Sunday, June 29, 2008

Excellent Seth Klarman Interview

TRUE VALUE Investor Seth Klarman gives a wonderful interview courteous of Alpha Magazine.

For the full interview visit Alpha Magazine here.

Some excerpts.

"We're not the stereotypical hedge fund in terms of an idea a minute. We come in with a view that a security is trading for less than it’s worth, and we buy it."

How did you decide value investing was for you?

I was fortunate enough when I was a junior in college — and then when I graduated from college — to work for Max Heine and Michael Price at Mutual Shares [a mutual fund founded in 1949]. Their value philosophy is very similar to the value philosophy we follow at Baupost. So I learned the business from two of the best, which was better than anything you could ever get from a textbook or a classroom. Warren Buffett once wrote that the concept of value investing is like an inoculation- — it either takes or it doesn’t — and when you explain to somebody what it is and how it works and why it works and show them the returns, either they get it or they don’t. Ultimately, it needs to fit your character. If you have a need for action, if you want to be involved in the new and exciting technological breakthroughs of our time, that’s great, but you’re not a value investor and you shouldn’t be one. If you are predisposed to be patient and disciplined, and you psychologically like the idea of buying bargains, then you’re likely to be good at it.

Biggest mistakes?
There are too many examples that we could say, “Ah, that was right in our sweet spot, and we should have had it.” All investors need to learn how to be at peace with their decisions. We as a firm are always going to buy too soon and sell too soon. And I’m very at peace with that. If we wait for the absolute bottom, we won’t buy very much. And when everybody’s selling, there tends to be tremendous dislocation in the markets.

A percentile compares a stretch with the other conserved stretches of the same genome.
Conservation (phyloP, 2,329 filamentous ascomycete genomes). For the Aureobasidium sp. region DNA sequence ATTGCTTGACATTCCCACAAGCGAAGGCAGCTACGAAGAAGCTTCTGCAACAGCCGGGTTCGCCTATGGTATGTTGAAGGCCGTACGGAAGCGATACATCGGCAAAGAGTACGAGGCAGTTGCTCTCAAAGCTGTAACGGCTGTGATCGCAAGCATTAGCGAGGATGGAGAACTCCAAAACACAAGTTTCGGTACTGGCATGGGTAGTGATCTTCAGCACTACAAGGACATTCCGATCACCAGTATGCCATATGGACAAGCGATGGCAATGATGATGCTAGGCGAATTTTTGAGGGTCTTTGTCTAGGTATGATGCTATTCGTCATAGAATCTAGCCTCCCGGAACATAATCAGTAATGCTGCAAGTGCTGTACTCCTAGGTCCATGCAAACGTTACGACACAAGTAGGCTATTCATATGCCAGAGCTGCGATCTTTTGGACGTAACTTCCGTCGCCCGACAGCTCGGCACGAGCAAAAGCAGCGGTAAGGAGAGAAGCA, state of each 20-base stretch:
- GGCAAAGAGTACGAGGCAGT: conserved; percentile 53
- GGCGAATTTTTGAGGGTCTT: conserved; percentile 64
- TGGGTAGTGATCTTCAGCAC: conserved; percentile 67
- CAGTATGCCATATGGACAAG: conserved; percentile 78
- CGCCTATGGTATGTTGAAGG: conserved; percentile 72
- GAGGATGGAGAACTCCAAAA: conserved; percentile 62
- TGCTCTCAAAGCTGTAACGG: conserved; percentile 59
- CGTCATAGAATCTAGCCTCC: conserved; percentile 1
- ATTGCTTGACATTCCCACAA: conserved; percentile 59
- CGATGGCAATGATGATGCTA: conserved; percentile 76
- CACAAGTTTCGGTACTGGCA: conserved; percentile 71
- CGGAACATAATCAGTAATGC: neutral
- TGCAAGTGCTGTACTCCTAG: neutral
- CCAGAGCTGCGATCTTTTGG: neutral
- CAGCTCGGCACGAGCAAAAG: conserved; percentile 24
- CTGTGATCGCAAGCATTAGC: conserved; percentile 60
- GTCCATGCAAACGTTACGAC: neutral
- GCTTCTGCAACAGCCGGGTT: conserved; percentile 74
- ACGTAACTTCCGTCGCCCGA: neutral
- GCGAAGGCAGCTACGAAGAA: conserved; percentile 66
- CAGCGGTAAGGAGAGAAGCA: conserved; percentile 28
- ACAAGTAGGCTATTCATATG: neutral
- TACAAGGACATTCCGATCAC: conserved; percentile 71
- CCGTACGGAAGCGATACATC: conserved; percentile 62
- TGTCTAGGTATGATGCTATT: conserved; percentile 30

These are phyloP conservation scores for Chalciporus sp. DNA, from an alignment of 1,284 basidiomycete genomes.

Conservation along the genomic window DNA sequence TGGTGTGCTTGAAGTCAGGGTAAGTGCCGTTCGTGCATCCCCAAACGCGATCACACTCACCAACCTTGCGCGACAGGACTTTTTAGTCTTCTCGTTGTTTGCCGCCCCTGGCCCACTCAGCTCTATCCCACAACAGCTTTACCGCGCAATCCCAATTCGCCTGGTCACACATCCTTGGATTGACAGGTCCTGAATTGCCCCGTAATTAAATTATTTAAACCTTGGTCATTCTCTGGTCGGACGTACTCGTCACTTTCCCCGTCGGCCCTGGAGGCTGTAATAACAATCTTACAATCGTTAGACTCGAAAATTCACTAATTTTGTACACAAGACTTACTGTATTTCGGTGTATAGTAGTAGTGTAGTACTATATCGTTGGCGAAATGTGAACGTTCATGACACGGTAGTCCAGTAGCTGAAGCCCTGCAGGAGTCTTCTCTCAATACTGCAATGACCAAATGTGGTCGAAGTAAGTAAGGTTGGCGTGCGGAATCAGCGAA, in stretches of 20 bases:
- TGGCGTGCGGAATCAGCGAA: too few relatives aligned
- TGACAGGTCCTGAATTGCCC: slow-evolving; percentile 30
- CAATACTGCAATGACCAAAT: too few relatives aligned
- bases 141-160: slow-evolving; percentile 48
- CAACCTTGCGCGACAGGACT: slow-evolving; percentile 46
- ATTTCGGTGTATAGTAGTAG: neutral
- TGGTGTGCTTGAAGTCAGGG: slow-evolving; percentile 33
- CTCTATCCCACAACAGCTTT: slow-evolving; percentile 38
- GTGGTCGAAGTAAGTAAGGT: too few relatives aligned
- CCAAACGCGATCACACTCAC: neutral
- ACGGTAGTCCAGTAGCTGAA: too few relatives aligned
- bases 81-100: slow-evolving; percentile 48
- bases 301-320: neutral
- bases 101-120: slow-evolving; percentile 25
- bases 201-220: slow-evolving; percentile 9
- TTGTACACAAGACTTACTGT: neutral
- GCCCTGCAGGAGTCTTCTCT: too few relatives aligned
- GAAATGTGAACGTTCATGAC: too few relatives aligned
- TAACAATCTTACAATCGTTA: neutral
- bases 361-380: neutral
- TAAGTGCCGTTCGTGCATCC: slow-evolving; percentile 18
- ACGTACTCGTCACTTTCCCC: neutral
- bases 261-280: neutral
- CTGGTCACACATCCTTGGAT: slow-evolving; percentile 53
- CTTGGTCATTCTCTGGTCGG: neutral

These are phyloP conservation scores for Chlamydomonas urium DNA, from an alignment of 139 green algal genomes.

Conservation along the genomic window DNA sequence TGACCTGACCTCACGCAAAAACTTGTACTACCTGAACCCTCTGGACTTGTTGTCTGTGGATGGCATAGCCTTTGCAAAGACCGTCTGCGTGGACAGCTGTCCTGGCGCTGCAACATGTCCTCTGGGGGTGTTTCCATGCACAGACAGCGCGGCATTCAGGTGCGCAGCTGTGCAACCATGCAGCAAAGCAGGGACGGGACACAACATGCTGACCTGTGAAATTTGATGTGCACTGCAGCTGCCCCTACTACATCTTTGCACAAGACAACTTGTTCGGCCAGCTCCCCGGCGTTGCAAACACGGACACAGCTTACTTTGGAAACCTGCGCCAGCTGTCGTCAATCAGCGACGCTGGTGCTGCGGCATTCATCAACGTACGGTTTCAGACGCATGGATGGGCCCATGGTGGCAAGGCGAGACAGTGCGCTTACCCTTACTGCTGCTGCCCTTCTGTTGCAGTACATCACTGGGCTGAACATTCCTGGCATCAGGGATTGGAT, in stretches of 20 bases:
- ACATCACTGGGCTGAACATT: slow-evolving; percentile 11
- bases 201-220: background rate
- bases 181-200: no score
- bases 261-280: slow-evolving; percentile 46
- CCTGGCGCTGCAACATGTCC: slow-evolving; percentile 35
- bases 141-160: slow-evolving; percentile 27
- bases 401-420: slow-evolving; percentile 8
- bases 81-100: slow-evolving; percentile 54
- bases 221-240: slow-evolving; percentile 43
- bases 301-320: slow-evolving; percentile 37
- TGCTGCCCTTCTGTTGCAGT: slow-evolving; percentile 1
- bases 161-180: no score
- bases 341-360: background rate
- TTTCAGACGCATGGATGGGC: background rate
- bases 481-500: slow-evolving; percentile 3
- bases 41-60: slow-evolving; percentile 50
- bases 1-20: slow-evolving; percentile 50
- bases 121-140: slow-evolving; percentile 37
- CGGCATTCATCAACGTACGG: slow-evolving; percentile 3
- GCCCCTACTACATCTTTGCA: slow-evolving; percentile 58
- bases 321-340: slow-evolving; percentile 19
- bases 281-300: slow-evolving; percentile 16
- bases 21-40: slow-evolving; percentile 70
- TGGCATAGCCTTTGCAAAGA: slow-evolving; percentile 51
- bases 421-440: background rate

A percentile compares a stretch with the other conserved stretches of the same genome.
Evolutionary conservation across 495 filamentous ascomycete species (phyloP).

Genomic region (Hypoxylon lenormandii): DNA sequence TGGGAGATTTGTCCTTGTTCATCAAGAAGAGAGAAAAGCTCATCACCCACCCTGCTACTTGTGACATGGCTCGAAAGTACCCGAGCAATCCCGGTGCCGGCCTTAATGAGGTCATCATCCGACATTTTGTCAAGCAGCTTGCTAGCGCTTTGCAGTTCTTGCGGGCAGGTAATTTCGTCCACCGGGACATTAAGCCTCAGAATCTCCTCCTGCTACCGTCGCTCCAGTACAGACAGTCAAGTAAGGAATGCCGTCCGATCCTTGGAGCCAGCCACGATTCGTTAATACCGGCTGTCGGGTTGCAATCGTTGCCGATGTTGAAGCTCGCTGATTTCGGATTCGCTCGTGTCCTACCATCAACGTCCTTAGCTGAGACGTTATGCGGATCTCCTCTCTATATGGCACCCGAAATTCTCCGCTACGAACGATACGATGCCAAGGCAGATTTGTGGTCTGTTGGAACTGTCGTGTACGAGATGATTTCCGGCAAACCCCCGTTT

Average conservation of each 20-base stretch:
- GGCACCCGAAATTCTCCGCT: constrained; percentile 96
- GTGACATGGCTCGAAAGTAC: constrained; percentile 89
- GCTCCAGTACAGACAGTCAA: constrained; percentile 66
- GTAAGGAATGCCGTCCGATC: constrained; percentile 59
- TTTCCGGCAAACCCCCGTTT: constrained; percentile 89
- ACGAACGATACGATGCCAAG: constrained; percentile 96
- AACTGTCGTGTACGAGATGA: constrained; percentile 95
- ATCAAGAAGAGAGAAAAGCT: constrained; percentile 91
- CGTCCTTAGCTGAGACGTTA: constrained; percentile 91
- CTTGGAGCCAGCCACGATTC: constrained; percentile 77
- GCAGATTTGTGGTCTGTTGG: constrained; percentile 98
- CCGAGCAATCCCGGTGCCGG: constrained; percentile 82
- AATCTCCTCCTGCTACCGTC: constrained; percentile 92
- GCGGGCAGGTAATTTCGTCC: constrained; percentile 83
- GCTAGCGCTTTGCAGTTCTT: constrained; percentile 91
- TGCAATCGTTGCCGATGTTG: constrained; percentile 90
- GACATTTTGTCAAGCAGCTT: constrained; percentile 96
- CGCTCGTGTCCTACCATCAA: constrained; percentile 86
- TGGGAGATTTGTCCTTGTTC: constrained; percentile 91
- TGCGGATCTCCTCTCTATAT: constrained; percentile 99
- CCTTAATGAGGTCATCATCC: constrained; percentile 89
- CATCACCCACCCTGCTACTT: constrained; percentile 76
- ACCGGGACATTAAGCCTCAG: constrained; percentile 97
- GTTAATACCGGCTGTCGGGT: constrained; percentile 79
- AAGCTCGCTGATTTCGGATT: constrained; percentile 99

What’s the secret to success?
Every manager should be able to answer the question, “What’s your edge?” This isn’t the 1950s, when all you had to do was buy a corner lot and build a small drugstore and it gradually became incredibly valuable land or you owned a skyscraper or you built a small shopping center and it became the big regional mall. The market’s very competitive; there are a lot of smart, talented people, a lot of money chasing opportunity. If you don’t have an edge and can’t articulate it, you probably aren’t going to outperform.

1 comment:

Anonymous said...

Sham Gad,
Thank you for the wonderful blog! I have posted some notes from Klarman's lecture at MIT and will be posting more soon.